As of January, 2012, this site is no longer being updated, due to work and health issues

The Robots Exclusion Protocol (REP)

This robots protocol is agreement among people writing robots (mainly for search engines) and people publishing web sites, to give the site owner a way to communicate with and control the robots.

Being voluntary, it is a success because most sites want to be indexed and searched. However, there are some robots which ignore the directives, so any private content should be protected by authentication and access control (user name and password).

The Robots Exclusion Protocol developed in 1994-1997

This descrobes robots.txt file with a Disallow directive to indicate which directories do not welcome robots. It also describes robots META tags, indicating if a page should not be indexed, and/or the links on the page should be followed.

Robots Exclusion Protocol, June 2008 Agreement

In June, 2008, Yahoo, Google and MSN Live Search all announced that they would support common extensions to the REP, based on their individual experiences with devations from the protocol.

(Why these are are all blog announcements rather than actual pages is beyond me. -- Editor)

Robot IP authentication

This new feature is is helpful when another robot is masquerading as a search indexing robot, but sending multiple requests per second, not following the directives in robots.txt, or otherwise causing site problems. If the robot's IP address is not within a search engines corporate IP blocks, it may be a rogue, but can be blocked without fear of losing the site's place in the search engine index. Yahoo has a nice step-by-step explanation of reverse DNS authentication.

Instructions in robots.txt - all directives to the robot crawler

X-Robots-Tag for non-HTML documents

The problem with META Robots tags has been that they can only appear in HTML documents, not plain text, PDF, office documents, audio, or video files.

With this new system, a web server can send the X-Robots-Tag in the HTTP header, which is a standard but invisible part of any response to a browser or robot request. This is not something anyone can type in by hand, it's an automated system. But that also means that webmasters can program this tag into the HTTP header sent for any page, image, video or other document.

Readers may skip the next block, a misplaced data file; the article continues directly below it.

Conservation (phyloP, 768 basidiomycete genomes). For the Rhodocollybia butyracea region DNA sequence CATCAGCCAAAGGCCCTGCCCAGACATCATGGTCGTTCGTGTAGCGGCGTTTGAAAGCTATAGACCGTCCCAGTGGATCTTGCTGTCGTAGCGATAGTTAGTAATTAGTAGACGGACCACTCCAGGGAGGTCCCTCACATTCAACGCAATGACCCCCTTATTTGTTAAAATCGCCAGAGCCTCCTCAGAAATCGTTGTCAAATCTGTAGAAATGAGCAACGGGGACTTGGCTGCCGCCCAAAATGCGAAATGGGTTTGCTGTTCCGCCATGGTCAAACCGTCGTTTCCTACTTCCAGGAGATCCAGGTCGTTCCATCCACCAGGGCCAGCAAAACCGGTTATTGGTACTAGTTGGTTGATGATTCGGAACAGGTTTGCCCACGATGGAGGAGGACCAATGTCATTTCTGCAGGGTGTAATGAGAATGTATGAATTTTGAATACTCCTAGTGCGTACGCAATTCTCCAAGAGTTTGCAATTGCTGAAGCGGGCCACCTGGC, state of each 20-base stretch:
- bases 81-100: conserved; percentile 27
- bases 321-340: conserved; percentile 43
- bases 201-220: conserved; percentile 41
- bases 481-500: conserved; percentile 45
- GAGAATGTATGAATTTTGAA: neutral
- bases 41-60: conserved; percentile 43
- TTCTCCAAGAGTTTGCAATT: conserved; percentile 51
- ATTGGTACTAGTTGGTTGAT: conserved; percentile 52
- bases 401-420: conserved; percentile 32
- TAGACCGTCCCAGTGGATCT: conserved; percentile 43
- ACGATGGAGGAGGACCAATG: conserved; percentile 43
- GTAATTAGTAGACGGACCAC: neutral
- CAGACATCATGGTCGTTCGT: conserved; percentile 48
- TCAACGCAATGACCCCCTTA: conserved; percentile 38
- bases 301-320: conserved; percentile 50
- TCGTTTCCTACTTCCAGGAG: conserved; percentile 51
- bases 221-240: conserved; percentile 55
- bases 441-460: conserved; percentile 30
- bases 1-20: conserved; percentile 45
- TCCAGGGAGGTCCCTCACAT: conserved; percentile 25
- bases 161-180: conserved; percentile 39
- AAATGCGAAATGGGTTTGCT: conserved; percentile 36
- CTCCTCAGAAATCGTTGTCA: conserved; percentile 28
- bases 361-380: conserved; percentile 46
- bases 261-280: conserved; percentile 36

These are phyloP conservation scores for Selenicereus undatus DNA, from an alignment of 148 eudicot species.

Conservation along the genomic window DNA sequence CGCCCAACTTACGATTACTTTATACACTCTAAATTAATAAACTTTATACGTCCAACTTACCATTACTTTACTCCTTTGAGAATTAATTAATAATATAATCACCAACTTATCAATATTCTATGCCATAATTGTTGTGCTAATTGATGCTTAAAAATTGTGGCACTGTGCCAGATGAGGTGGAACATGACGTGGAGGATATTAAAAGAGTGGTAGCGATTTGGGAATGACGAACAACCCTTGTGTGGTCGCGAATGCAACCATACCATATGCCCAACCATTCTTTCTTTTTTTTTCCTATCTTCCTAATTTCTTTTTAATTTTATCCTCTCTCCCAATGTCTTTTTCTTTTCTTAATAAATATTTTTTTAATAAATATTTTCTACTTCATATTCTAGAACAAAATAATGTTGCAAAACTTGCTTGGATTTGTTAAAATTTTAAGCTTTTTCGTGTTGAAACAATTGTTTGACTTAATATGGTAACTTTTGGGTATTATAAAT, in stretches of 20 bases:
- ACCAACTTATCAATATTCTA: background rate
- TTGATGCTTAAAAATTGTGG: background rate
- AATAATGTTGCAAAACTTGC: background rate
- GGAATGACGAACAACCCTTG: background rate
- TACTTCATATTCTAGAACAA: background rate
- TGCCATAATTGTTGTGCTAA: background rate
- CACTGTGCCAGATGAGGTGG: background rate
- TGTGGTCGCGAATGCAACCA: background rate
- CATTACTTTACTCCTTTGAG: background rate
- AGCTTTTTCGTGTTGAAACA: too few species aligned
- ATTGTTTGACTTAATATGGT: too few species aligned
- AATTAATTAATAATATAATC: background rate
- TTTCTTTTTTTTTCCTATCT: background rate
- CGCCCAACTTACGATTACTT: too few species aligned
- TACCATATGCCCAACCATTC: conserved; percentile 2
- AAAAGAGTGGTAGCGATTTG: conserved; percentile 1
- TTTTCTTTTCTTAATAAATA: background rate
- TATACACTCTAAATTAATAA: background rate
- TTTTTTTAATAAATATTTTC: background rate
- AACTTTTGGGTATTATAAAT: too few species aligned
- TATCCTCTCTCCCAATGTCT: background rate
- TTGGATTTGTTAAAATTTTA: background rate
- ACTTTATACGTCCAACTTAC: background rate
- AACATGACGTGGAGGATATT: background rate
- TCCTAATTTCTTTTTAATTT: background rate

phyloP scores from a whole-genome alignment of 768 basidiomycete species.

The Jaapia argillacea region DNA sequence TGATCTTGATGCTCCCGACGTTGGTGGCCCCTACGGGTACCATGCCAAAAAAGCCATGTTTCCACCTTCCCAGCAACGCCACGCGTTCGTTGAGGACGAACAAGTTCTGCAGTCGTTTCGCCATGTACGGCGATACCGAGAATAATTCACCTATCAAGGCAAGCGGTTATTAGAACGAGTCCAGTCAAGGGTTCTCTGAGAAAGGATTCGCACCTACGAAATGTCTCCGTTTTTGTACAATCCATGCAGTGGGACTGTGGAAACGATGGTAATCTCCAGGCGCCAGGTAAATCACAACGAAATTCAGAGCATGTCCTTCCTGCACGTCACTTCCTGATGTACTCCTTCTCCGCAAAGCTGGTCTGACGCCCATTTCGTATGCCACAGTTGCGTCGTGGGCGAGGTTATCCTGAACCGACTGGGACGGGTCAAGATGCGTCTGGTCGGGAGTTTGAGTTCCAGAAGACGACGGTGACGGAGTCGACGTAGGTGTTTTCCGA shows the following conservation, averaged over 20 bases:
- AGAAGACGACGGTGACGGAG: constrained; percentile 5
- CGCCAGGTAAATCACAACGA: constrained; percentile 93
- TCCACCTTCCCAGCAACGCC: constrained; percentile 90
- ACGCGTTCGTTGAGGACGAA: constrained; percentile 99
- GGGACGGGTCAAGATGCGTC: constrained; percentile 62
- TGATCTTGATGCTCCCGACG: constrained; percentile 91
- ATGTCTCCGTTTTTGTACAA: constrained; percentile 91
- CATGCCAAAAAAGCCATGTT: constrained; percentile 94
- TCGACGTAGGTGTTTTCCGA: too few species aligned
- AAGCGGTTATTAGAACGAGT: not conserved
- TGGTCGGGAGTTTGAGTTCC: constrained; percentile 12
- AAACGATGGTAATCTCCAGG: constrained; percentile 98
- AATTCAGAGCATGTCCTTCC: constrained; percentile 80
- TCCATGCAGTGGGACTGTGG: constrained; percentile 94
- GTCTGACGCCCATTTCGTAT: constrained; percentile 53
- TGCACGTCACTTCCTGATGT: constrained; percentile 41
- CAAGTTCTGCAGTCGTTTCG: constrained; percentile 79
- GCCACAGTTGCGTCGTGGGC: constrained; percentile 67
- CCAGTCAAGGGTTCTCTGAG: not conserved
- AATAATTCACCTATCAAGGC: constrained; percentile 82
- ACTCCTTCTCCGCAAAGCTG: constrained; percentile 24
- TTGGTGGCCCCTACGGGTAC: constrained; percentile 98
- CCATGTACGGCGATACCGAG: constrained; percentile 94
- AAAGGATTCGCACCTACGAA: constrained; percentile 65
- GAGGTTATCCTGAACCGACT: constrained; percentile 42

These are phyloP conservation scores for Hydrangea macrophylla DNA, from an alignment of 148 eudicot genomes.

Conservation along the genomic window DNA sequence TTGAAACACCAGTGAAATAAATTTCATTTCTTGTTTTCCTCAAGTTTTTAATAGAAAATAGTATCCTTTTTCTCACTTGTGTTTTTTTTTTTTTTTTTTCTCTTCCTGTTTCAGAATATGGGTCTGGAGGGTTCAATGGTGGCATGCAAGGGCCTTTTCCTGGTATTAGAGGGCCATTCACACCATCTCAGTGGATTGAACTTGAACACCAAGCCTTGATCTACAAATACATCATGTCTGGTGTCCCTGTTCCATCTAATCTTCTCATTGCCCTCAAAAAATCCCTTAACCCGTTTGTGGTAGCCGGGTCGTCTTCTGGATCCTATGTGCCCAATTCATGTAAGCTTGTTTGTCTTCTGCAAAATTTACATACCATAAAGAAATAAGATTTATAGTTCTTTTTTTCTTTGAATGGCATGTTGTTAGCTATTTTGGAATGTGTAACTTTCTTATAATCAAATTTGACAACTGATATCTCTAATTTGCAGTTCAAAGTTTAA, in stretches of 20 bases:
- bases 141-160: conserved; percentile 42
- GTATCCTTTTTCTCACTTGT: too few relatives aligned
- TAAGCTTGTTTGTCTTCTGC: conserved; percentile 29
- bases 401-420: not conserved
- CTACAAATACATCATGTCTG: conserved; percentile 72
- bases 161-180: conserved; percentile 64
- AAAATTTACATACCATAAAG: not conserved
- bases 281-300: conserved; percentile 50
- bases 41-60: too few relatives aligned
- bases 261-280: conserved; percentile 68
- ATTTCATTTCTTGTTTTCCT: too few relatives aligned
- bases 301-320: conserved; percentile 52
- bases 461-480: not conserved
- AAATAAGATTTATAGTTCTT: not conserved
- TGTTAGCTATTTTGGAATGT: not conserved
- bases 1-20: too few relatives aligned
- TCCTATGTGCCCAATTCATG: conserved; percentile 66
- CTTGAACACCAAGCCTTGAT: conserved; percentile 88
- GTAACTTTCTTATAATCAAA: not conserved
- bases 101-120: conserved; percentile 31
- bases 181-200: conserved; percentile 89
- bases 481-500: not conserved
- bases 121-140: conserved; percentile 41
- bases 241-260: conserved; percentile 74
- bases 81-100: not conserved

Apache, php, and other web servers can easily be configured send an HTTP header. The syntax is almost exactly the same as the META robots tag: NOINDEX, NOFOLLOW, etc. Apparently, the consensus is that the header tag should have priority the META tags, although I'm not sure this is a good idea. We will be testing how search engine robots implement priorities in the real world.

META Robots tags - crawler and indexer directive

new Robots-nocontent Attribute (Yahoo Only)

A class or CSS attribute that surrounds text which shouldn't be indexed because it's full of repetitive navigation text, syndicated stories, or other content not really appropriate for search.

This is similar to a site-search convention using the pseudo-tag <!-- noindex -->junk text<!-- /noindex--> and Ultraseek's <!--stopindex--><!--startindex-->

Other proposed extensions of the Robots.txt standard:

For more information about robots on the SearchTools Site:

Robots Information Page
Summary of the most important things about web crawling robots
Robots.txt Page
Specific information on entries in the robots.txt file, old and new
META Robots Tag Page
Describes the META Robots tag contents and implications for search indexing robots.
Indexing Robot Checklist
A list of important items for those creating robots for search indexing.
List of Robot Source Code
Links to free and commercial source code for robot indexing spiders
List of Robot Development Consultants
Consultants who can provide services in this area.
Articles and Books on Robots and Spiders
Overview articles and technical discussions of robot crawlers, mainly for search engines.
SearchTools Robots Testing
Test cases for common robot problems.
Page Updated 2008-07-03